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NOTE: use Perl; is on undef hiatus. You can read content, but you can't post it. More info will be forthcoming forthcomingly.

All the Perl that's Practical to Extract and Report

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  • Just have the logout action accept a returnto query parameter, and stick the value of $c->req->uri into that when you emit the logout link. Much simpler; the server doesn’t have to do any bookkeeping, no DB accesses, nothing.

    Also, flash is bad anyway – subject to race conditions. It will restore the flashed variables into the session for whichever request happens to come in with the right session cookie, even if that request was made by a different tab/browser window/computer/scraper threa

    • Agreed.  In any event, flash-based solutions are unlikely to win you friends who are truly security conscious when there are static methods that have worked forever that still work.  (And, for that matter, shockwave, java, or javascript solutions will also not motivate friends in the above mentioned crowd.)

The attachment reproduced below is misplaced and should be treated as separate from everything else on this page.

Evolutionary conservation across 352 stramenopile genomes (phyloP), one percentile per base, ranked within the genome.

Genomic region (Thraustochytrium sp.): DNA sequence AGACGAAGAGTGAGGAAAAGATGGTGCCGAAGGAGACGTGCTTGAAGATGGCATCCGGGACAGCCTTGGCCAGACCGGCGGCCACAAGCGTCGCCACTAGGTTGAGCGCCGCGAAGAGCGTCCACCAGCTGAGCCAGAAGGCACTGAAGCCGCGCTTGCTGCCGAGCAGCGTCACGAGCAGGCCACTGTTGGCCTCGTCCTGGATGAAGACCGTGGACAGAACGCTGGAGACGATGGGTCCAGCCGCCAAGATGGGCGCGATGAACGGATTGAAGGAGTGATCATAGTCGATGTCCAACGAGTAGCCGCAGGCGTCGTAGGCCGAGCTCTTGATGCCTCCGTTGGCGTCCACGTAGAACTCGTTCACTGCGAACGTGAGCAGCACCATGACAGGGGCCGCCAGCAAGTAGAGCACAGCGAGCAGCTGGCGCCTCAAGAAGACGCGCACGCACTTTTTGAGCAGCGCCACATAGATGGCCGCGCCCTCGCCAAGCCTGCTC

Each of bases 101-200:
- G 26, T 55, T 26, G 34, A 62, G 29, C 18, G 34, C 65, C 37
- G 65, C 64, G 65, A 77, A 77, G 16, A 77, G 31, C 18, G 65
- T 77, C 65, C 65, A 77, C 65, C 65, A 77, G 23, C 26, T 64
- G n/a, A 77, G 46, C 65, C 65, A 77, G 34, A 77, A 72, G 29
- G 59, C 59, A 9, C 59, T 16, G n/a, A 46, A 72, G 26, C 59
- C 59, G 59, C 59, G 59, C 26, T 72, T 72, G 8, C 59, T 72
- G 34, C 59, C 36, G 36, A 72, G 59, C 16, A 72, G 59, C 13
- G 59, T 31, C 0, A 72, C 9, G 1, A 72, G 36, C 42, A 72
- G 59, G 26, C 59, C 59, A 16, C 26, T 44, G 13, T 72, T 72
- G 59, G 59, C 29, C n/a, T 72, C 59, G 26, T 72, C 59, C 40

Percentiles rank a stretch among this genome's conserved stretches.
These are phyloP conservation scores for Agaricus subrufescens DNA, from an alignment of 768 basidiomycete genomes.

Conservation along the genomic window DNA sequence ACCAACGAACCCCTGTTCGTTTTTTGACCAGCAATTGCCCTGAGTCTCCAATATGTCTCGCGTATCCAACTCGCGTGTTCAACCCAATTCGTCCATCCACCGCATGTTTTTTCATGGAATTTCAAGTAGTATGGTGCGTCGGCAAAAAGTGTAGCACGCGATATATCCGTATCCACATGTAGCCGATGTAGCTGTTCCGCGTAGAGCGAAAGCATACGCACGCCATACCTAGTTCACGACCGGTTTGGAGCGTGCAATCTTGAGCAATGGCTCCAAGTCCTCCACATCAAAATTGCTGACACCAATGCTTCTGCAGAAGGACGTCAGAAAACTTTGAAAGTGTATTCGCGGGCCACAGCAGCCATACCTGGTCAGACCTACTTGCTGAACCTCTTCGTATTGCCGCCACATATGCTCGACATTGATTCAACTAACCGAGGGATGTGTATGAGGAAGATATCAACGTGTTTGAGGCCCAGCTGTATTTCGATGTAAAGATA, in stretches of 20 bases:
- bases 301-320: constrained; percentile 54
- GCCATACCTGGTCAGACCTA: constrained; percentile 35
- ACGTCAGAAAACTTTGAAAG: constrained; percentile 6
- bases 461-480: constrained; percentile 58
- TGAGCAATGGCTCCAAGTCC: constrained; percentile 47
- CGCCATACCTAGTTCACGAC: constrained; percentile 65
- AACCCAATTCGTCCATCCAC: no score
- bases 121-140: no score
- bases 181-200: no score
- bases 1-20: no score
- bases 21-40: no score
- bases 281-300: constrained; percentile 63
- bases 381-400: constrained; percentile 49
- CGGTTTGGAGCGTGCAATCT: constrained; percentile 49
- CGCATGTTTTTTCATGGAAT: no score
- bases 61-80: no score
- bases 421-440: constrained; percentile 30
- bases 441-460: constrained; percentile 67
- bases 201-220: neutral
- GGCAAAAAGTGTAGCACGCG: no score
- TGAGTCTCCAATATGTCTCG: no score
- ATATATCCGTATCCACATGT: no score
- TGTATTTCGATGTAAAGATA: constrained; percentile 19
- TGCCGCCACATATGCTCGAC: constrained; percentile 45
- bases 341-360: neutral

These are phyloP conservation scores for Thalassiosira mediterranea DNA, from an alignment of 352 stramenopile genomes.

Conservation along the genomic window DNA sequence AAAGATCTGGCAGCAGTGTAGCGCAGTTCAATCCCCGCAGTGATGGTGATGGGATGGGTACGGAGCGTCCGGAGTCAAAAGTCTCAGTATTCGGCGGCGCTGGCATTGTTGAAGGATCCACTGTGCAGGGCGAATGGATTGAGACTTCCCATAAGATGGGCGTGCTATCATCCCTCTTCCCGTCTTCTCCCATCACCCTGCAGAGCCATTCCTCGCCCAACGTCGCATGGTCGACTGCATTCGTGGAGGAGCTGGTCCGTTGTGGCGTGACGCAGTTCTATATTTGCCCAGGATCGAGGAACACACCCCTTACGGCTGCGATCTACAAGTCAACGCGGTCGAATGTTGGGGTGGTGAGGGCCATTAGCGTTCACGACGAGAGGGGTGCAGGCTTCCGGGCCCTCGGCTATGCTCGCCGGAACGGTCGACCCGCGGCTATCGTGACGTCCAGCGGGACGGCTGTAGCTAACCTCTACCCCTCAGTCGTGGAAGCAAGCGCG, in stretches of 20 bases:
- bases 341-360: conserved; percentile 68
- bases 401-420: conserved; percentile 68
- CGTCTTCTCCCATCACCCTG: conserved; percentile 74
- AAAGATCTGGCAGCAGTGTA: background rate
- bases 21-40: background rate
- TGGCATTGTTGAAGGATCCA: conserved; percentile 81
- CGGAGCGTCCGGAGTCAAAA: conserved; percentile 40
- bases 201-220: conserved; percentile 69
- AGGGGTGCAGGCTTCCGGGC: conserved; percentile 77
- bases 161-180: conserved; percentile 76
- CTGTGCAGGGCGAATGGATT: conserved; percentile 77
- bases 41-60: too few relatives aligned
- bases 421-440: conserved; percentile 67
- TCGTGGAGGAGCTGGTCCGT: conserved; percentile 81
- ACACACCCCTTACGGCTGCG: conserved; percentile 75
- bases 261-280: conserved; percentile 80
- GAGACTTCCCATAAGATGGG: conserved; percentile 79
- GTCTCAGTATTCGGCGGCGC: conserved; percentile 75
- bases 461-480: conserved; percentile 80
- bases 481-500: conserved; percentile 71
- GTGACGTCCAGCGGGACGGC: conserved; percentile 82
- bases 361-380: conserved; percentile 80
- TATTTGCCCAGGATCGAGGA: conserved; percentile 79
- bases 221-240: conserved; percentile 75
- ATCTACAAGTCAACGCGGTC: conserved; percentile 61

Passing the information as form values is especially a good idea because it then makes passing other form values a no brainer.  And when you do that, the login form no longer causes your users to curse at you for requiring that they re-enter their form data.  I've never seen a client-side code solution to return you to the same place handle this right.

      Finally, it also has a win for the multi-tab or multi-window user; if they're on your site multiple times, and they manage to get two login pages displayed, both pages will then proceed to the correct place.  Yeah, I know, I'm a freak for doing this, but sometimes my net connection's slow.  Rather than waiting, I change tabs.  Isn't that what they're for?

      • Err, “flash” in this case does not refer to Macromedia Flash, rather, to a particular feature of the session plugin.

        • Sigh.  That's what happens when I try to comment on things while trying to catch up on my reading.  If it had been using Macromedia Flash, then it wouldn't be storing the data server-side.

          However, I do think my point still stands of this mentality tends to drops post form data.  It doesn't have to - one could store that in session data also, but it's considerably easier and less problematic to simply use forms, as indicated for the more general case in your original response.